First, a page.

Structure of human stabilin-1 interacting chitinase-like protein (SI-CLP) reveals a saccharide-binding cleft with lower sugar-binding selectivity.Meng, G., Zhao, Y., Bai, X., Liu, Y., Green, T.J., Luo, M., Zheng, X.
(2010) J.Biol.Chem. 285: 39898-39904
- PubMed: 20724479
- DOI: 10.1074/jbc.M110.130781
- PubMed Abstract:
Human secreted protein stabilin-1 interacting chitinase-like protein (SI-CLP) has been identified as a novel member of Glyco_18 domain-containing proteins that is involved in host defense and inflammatory reactions. Efficient secretion of SI-CLP is m ...
Human secreted protein stabilin-1 interacting chitinase-like protein (SI-CLP) has been identified as a novel member of Glyco_18 domain-containing proteins that is involved in host defense and inflammatory reactions. Efficient secretion of SI-CLP is mediated by its interaction with the endocytic/sorting receptor stabilin-1. SI-CLP is expressed abundantly in macrophages and neutrophils and is up-regulated by Th2 cytokine IL-4 and glucocorticoid, which suggest that SI-CLP could be a marker for adverse effects of glucocorticoid therapy. To gain insight into the biological function of SI-CLP, we determined the crystal structure of SI-CLP at 2.7 Å resolution by x-ray crystallography and found that it featured a typical triose-phosphate isomerase barrel fold with a putative saccharide-binding cleft. Comparison with other chitinase-like proteins showed the cleft to be atypically wide and open. The saccharide-binding capacity of SI-CLP was investigated, and its ligand-binding specificity was found to relate to the length of the oligosaccharides, with preference for chitotetraose. Further investigations reveal that SI-CLP could bind LPS in vitro and neutralize its endotoxin effect on macrophages. Our results demonstrate the saccharide-binding property of SI-CLP by structure and in vitro biochemical analyses and suggest the possible roles of SI-CLP in pathogen sensing and endotoxin neutralization.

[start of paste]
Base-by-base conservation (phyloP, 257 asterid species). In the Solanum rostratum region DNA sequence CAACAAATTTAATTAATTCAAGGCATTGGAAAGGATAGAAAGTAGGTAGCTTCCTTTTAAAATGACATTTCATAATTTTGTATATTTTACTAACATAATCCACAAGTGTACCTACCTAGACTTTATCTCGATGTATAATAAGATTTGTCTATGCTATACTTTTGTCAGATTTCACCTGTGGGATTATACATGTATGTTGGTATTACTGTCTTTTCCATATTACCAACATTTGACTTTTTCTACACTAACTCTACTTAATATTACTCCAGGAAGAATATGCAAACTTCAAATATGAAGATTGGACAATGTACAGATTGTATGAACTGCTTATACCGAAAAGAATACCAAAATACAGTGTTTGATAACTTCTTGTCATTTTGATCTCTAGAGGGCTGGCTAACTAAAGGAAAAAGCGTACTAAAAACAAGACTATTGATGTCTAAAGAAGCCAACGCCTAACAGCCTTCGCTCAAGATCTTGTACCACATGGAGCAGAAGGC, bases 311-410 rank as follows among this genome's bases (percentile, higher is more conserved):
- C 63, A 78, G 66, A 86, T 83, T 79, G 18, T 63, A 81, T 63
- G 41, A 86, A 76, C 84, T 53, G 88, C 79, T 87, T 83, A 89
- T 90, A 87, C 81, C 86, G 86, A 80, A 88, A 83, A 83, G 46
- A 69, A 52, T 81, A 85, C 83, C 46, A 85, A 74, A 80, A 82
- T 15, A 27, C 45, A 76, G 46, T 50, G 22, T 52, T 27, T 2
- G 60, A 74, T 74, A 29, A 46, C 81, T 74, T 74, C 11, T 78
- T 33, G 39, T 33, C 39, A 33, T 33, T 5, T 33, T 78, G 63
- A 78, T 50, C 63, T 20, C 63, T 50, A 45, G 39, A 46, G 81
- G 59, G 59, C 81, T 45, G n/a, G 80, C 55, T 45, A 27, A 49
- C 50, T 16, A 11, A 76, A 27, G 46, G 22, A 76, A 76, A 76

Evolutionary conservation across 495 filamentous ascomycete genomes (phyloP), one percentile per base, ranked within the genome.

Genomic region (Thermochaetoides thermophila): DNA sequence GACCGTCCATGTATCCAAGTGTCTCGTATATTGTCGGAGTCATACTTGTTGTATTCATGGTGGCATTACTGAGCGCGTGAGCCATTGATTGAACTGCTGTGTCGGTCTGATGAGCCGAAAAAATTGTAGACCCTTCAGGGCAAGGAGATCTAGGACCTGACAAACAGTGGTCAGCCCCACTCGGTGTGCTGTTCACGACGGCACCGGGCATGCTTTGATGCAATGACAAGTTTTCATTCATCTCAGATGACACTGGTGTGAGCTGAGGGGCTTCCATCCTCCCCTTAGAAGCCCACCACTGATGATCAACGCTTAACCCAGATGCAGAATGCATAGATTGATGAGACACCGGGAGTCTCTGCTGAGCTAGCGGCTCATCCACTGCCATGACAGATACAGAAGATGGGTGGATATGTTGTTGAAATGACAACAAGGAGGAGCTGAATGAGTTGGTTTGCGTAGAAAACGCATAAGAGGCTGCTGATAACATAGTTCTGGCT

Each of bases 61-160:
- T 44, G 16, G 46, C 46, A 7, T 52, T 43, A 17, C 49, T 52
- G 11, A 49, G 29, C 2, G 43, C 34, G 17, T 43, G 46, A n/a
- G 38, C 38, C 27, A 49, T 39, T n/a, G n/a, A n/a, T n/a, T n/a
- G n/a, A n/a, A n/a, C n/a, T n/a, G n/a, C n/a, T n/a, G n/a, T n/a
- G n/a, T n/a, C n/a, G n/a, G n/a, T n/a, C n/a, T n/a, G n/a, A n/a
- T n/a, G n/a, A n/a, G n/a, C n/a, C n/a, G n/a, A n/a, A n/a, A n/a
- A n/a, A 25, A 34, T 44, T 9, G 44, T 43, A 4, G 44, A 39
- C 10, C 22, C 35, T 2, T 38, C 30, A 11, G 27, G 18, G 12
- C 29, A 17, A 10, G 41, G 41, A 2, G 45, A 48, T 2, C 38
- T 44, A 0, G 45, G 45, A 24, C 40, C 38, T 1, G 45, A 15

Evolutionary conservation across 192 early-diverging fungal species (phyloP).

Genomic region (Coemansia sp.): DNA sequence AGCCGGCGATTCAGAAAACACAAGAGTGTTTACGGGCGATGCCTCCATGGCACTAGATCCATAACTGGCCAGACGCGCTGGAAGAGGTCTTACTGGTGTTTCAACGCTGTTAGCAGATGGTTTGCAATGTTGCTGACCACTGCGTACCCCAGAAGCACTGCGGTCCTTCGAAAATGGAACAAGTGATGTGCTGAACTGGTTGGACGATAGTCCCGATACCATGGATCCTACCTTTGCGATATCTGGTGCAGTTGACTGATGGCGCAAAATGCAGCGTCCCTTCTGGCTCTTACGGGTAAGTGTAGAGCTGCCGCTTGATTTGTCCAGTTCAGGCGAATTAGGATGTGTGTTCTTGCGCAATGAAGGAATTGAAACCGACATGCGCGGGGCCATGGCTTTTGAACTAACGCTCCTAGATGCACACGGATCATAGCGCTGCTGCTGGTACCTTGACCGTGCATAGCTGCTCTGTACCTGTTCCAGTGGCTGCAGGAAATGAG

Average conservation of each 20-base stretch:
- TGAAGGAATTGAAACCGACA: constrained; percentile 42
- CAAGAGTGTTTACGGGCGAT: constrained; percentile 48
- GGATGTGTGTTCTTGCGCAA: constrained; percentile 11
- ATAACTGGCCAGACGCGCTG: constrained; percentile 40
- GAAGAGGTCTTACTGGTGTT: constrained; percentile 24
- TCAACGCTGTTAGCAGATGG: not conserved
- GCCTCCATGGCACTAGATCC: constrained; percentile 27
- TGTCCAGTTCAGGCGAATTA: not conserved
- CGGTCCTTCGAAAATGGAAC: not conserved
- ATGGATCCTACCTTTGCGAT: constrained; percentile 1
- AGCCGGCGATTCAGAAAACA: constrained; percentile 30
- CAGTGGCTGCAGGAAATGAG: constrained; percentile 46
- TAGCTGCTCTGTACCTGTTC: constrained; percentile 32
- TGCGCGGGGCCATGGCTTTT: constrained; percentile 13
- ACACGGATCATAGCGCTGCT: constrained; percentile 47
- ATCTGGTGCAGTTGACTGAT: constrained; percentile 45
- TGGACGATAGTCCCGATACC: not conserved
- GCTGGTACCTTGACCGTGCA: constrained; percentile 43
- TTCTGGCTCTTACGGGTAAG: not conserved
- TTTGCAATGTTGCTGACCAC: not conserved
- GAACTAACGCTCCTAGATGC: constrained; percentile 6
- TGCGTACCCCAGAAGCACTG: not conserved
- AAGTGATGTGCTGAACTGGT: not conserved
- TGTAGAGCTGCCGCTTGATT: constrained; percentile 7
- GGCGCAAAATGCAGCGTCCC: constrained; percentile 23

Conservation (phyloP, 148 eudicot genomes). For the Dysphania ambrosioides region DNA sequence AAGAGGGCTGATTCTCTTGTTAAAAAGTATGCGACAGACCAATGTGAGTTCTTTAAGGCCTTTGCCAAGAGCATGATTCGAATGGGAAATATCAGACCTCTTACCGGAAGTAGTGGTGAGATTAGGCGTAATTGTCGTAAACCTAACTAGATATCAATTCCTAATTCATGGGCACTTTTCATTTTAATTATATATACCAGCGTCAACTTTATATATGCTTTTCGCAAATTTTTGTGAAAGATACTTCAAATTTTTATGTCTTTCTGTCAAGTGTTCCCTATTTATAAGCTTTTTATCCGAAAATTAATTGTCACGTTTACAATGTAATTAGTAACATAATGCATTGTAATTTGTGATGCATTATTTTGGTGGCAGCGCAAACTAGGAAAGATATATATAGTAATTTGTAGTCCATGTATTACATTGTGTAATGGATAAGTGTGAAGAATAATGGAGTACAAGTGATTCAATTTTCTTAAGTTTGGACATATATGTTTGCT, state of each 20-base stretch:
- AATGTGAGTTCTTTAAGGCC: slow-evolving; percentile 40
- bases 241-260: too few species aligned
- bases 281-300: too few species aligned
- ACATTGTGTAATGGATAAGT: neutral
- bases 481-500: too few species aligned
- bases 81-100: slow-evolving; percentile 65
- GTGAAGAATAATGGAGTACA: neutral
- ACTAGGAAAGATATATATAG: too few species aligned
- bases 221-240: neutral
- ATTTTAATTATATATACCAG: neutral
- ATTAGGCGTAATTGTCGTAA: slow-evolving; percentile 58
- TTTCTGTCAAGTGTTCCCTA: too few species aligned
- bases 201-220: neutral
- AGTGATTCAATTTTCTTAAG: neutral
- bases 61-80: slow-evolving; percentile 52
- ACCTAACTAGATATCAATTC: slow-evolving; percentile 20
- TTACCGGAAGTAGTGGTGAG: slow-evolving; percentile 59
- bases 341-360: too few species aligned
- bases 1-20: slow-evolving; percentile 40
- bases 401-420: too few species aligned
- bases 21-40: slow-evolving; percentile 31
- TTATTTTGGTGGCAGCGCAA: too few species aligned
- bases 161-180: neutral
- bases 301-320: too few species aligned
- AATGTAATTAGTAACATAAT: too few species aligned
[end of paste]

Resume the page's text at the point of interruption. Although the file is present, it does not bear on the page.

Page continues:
National Laboratory of Protein Engineering and Plant Genetic Engineering, Department of Biochemistry and Molecular Biology, College of Life Sciences, Peking University, Beijing 100871, China